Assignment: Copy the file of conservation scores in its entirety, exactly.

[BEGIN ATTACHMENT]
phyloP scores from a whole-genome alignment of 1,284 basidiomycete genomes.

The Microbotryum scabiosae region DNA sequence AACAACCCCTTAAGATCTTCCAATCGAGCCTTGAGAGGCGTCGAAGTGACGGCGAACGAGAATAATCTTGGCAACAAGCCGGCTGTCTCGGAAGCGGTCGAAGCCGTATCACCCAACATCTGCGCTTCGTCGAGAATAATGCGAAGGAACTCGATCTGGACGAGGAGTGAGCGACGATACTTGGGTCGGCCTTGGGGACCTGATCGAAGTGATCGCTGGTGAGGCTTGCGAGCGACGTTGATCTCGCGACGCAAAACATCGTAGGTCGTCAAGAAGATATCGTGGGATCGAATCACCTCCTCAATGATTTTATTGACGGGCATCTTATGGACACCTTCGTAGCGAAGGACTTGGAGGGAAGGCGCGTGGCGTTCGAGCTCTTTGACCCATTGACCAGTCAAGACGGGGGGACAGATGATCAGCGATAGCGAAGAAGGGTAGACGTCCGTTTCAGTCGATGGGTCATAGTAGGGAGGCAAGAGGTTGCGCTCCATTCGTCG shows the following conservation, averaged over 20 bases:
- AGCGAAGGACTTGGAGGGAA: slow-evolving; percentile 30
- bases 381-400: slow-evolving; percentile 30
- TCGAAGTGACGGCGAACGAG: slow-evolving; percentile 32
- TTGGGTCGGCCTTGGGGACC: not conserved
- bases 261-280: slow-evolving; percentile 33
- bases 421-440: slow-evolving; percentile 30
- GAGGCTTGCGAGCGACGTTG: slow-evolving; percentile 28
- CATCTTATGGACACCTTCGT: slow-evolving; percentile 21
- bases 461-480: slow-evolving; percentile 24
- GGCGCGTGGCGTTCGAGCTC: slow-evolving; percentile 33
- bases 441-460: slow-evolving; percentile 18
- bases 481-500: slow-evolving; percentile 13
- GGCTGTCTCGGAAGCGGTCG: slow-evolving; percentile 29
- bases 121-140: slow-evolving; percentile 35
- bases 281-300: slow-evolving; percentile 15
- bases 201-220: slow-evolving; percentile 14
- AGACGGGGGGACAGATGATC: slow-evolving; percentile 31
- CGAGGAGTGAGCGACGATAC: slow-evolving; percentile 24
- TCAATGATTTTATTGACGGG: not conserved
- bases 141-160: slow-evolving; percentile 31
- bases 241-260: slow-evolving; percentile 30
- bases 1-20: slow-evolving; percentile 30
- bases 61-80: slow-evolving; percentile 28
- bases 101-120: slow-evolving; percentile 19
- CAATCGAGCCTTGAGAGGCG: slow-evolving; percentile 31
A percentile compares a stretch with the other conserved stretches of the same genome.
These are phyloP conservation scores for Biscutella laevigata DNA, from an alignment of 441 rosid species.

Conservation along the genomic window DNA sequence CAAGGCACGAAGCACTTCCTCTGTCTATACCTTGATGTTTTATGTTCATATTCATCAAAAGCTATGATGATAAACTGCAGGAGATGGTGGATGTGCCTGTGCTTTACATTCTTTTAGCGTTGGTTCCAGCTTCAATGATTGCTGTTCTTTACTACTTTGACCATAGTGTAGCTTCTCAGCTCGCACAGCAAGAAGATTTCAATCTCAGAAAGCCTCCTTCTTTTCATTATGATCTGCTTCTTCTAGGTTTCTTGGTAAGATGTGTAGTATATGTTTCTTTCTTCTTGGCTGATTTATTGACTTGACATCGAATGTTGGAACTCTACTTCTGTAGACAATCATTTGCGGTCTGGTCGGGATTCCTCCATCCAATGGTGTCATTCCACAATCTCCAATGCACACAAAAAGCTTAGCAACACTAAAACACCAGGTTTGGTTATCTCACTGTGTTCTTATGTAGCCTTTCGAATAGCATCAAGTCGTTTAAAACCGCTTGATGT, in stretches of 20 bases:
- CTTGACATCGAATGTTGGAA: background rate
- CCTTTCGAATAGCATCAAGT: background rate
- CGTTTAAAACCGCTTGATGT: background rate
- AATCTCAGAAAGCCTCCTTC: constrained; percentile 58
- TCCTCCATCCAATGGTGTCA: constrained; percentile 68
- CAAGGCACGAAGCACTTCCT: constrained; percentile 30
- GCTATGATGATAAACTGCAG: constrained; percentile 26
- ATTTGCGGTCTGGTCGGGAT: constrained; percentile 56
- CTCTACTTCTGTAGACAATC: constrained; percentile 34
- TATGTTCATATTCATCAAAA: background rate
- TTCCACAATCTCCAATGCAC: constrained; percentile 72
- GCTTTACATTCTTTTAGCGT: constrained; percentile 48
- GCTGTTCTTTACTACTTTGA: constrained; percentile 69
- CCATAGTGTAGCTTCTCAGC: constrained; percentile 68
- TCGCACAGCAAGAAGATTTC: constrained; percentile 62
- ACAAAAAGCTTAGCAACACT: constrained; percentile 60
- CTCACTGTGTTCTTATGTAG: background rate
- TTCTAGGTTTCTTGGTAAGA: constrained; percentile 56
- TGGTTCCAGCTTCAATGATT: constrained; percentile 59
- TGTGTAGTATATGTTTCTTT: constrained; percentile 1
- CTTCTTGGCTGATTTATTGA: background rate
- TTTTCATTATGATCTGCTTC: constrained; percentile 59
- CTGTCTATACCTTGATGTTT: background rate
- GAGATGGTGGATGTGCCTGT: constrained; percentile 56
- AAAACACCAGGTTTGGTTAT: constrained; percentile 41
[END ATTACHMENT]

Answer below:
phyloP scores from a whole-genome alignment of 1,284 basidiomycete genomes.

The Microbotryum scabiosae region DNA sequence AACAACCCCTTAAGATCTTCCAATCGAGCCTTGAGAGGCGTCGAAGTGACGGCGAACGAGAATAATCTTGGCAACAAGCCGGCTGTCTCGGAAGCGGTCGAAGCCGTATCACCCAACATCTGCGCTTCGTCGAGAATAATGCGAAGGAACTCGATCTGGACGAGGAGTGAGCGACGATACTTGGGTCGGCCTTGGGGACCTGATCGAAGTGATCGCTGGTGAGGCTTGCGAGCGACGTTGATCTCGCGACGCAAAACATCGTAGGTCGTCAAGAAGATATCGTGGGATCGAATCACCTCCTCAATGATTTTATTGACGGGCATCTTATGGACACCTTCGTAGCGAAGGACTTGGAGGGAAGGCGCGTGGCGTTCGAGCTCTTTGACCCATTGACCAGTCAAGACGGGGGGACAGATGATCAGCGATAGCGAAGAAGGGTAGACGTCCGTTTCAGTCGATGGGTCATAGTAGGGAGGCAAGAGGTTGCGCTCCATTCGTCG shows the following conservation, averaged over 20 bases:
- AGCGAAGGACTTGGAGGGAA: slow-evolving; percentile 30
- bases 381-400: slow-evolving; percentile 30
- TCGAAGTGACGGCGAACGAG: slow-evolving; percentile 32
- TTGGGTCGGCCTTGGGGACC: not conserved
- bases 261-280: slow-evolving; percentile 33
- bases 421-440: slow-evolving; percentile 30
- GAGGCTTGCGAGCGACGTTG: slow-evolving; percentile 28
- CATCTTATGGACACCTTCGT: slow-evolving; percentile 21
- bases 461-480: slow-evolving; percentile 24
- GGCGCGTGGCGTTCGAGCTC: slow-evolving; percentile 33
- bases 441-460: slow-evolving; percentile 18
- bases 481-500: slow-evolving; percentile 13
- GGCTGTCTCGGAAGCGGTCG: slow-evolving; percentile 29
- bases 121-140: slow-evolving; percentile 35
- bases 281-300: slow-evolving; percentile 15
- bases 201-220: slow-evolving; percentile 14
- AGACGGGGGGACAGATGATC: slow-evolving; percentile 31
- CGAGGAGTGAGCGACGATAC: slow-evolving; percentile 24
- TCAATGATTTTATTGACGGG: not conserved
- bases 141-160: slow-evolving; percentile 31
- bases 241-260: slow-evolving; percentile 30
- bases 1-20: slow-evolving; percentile 30
- bases 61-80: slow-evolving; percentile 28
- bases 101-120: slow-evolving; percentile 19
- CAATCGAGCCTTGAGAGGCG: slow-evolving; percentile 31
A percentile compares a stretch with the other conserved stretches of the same genome.
These are phyloP conservation scores for Biscutella laevigata DNA, from an alignment of 441 rosid species.

Conservation along the genomic window DNA sequence CAAGGCACGAAGCACTTCCTCTGTCTATACCTTGATGTTTTATGTTCATATTCATCAAAAGCTATGATGATAAACTGCAGGAGATGGTGGATGTGCCTGTGCTTTACATTCTTTTAGCGTTGGTTCCAGCTTCAATGATTGCTGTTCTTTACTACTTTGACCATAGTGTAGCTTCTCAGCTCGCACAGCAAGAAGATTTCAATCTCAGAAAGCCTCCTTCTTTTCATTATGATCTGCTTCTTCTAGGTTTCTTGGTAAGATGTGTAGTATATGTTTCTTTCTTCTTGGCTGATTTATTGACTTGACATCGAATGTTGGAACTCTACTTCTGTAGACAATCATTTGCGGTCTGGTCGGGATTCCTCCATCCAATGGTGTCATTCCACAATCTCCAATGCACACAAAAAGCTTAGCAACACTAAAACACCAGGTTTGGTTATCTCACTGTGTTCTTATGTAGCCTTTCGAATAGCATCAAGTCGTTTAAAACCGCTTGATGT, in stretches of 20 bases:
- CTTGACATCGAATGTTGGAA: background rate
- CCTTTCGAATAGCATCAAGT: background rate
- CGTTTAAAACCGCTTGATGT: background rate
- AATCTCAGAAAGCCTCCTTC: constrained; percentile 58
- TCCTCCATCCAATGGTGTCA: constrained; percentile 68
- CAAGGCACGAAGCACTTCCT: constrained; percentile 30
- GCTATGATGATAAACTGCAG: constrained; percentile 26
- ATTTGCGGTCTGGTCGGGAT: constrained; percentile 56
- CTCTACTTCTGTAGACAATC: constrained; percentile 34
- TATGTTCATATTCATCAAAA: background rate
- TTCCACAATCTCCAATGCAC: constrained; percentile 72
- GCTTTACATTCTTTTAGCGT: constrained; percentile 48
- GCTGTTCTTTACTACTTTGA: constrained; percentile 69
- CCATAGTGTAGCTTCTCAGC: constrained; percentile 68
- TCGCACAGCAAGAAGATTTC: constrained; percentile 62
- ACAAAAAGCTTAGCAACACT: constrained; percentile 60
- CTCACTGTGTTCTTATGTAG: background rate
- TTCTAGGTTTCTTGGTAAGA: constrained; percentile 56
- TGGTTCCAGCTTCAATGATT: constrained; percentile 59
- TGTGTAGTATATGTTTCTTT: constrained; percentile 1
- CTTCTTGGCTGATTTATTGA: background rate
- TTTTCATTATGATCTGCTTC: constrained; percentile 59
- CTGTCTATACCTTGATGTTT: background rate
- GAGATGGTGGATGTGCCTGT: constrained; percentile 56
- AAAACACCAGGTTTGGTTAT: constrained; percentile 41